1440 Hours to Failure
Absent minded aeronautical engineer Theodore Honey (James Stewart) has lived in London for the last 11 years, with his daughter Elspeth (Janette Scott), where he is exploring his theory that a group of planes made by the company he works for are more likely to suffer a crash as the metal suffers fatigue after a specific period of time in the air. It is because of this that he is asked to go to Labrador to examine the wreckage of a plane built by the company he works for. Unfortunately for Honey he boards one of the planes which according to his calculations is due to suffer a failure within a few hours whilst in flight. With no choice Honey warns the crew and cause an incident in the process. It leads to Honey's sanity being questioned when the plane lands without issue but is also leads to flight attendant Marjorie Corder (Glynis Johns) feeling sympathy for him as does movie star Monica Teasdale (Marlene Dietrich).
"No Highway in the Sky" is not a very well known movie despite having a cast lead by the big names of James Stewart and Marlene Dietrich, and I put it down to it being a bit of a curiosity. It is a curiosity as whilst we have James Stewart and Marlene Dietrich in the leads the rest of the cast is made up of British talent such as Glynis Johns, Jack Hawkins and even Kenneth More shows up in a minor role as a pilot. It is a mix which sort of says to me that whilst this might have entertained British audiences on its release it probably didn't do the same for audiences in America; in fact I even wonder whether if "No Highway in the Sky" was given much of a run on its original release.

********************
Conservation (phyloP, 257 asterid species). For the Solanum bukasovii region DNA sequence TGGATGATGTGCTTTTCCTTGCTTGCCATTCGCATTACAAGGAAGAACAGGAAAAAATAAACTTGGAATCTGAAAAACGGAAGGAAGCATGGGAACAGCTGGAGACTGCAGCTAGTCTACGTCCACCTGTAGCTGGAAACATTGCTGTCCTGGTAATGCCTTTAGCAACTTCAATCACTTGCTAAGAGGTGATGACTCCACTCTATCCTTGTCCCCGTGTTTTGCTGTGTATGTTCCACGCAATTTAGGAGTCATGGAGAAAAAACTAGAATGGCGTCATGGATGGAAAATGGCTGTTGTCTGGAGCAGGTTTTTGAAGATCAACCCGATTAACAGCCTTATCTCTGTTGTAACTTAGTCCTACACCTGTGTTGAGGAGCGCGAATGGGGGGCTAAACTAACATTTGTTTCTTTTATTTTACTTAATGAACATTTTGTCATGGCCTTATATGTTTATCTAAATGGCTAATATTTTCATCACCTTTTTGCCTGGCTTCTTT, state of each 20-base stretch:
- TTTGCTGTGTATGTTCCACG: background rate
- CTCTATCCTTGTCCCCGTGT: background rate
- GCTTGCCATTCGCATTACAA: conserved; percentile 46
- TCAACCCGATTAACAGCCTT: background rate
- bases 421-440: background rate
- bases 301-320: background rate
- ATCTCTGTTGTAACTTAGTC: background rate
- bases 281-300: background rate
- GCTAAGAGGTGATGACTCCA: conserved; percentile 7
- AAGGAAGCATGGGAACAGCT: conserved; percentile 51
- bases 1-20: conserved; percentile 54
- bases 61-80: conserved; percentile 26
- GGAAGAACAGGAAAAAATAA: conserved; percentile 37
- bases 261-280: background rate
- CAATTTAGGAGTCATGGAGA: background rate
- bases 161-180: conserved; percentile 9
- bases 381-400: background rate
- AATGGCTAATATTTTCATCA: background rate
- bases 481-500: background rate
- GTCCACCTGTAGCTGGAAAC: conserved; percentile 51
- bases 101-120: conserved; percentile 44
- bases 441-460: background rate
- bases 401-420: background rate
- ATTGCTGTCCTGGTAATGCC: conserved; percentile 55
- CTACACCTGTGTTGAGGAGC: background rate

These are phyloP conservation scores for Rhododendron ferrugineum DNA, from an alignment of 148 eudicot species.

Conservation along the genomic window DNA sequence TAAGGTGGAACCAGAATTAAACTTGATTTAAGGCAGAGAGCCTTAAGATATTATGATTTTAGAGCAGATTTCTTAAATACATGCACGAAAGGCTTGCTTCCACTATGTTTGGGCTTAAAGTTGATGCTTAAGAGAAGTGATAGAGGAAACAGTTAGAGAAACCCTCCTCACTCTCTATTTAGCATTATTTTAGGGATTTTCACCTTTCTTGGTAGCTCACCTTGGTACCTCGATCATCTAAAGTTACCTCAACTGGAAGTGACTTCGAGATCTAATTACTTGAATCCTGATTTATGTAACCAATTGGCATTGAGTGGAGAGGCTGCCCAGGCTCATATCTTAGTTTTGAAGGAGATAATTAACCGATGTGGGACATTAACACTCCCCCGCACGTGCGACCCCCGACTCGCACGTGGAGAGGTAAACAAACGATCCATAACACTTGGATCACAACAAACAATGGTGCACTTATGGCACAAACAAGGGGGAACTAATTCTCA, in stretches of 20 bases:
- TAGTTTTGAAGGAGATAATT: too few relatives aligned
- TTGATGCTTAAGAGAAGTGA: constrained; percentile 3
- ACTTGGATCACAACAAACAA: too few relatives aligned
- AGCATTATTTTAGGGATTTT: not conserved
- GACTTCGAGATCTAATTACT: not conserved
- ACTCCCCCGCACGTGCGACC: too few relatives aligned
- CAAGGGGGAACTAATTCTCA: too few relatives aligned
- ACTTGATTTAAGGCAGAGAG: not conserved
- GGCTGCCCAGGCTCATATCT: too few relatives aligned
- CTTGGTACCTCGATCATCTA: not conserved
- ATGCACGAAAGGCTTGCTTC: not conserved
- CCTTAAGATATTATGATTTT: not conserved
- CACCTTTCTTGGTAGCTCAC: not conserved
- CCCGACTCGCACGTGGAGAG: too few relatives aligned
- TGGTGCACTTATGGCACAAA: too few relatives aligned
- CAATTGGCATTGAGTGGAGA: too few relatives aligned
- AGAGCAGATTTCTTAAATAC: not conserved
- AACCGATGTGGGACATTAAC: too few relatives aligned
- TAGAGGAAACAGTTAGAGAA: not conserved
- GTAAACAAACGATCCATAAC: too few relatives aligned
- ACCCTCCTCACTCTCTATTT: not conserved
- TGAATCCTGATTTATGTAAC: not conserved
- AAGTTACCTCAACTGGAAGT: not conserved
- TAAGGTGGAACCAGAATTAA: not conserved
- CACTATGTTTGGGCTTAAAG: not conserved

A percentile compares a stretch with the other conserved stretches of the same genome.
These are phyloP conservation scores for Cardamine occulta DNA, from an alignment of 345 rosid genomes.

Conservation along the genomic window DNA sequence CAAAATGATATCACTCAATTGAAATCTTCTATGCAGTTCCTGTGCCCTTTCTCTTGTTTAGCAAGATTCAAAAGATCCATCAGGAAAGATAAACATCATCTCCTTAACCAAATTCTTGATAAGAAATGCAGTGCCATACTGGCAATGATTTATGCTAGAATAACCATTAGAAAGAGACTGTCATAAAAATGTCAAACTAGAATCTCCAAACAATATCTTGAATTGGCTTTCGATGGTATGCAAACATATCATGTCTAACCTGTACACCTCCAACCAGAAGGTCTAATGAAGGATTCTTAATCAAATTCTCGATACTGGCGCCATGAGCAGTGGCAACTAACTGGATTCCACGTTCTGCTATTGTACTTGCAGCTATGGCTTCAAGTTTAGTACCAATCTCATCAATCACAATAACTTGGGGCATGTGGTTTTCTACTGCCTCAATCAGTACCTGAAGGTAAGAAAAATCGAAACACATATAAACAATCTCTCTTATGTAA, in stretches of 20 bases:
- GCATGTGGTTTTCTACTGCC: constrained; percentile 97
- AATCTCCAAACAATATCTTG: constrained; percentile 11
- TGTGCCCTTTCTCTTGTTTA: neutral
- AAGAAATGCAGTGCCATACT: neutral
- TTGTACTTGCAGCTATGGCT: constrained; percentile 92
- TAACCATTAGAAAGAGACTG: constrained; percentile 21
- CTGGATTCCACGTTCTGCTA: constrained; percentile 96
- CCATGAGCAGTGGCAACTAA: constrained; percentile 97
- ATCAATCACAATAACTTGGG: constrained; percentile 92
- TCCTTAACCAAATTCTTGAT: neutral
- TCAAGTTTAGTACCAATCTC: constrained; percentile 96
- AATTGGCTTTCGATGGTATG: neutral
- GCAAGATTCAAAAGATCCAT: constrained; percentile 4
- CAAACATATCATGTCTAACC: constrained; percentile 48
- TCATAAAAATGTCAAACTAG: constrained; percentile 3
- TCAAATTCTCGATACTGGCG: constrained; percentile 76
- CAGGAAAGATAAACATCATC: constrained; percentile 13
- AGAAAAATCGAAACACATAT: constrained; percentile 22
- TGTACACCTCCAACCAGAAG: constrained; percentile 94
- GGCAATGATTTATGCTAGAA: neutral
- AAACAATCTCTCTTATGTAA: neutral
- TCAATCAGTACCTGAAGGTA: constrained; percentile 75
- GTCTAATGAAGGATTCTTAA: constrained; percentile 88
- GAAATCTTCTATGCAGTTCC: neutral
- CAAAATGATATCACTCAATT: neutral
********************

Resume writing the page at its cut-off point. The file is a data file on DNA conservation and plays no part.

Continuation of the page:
But it isn't just the mix of actors which makes this curious as the opening half an hour almost has a comical side with James Stewart really putting it on as the obsessive yet absent minded engineer. But then once he boards the plane that might crash you get this surprisingly low level drama as Honey not only befriends and warns both a movie star and a stewardess but the whole thing goes on with surprisingly little atmosphere. In fact the atmosphere comes later on with the real focus of the movie being Honey determined to prove he isn't wrong and in doing so proving he isn't insane which many of his superiors believe he has become. I say there is more atmosphere when in truth it again leaves you slightly under whelmed as it lacks intensity. Sadly a romantic subplot which forms also ends up leaving you under whelmed at the same time.
What this all boils down to is that on paper the storyline to "No Highway in the Sky" has plenty of potential to be a gripping thriller but the end product fails to deliver the atmosphere whilst also ending up curious due to the casting choices.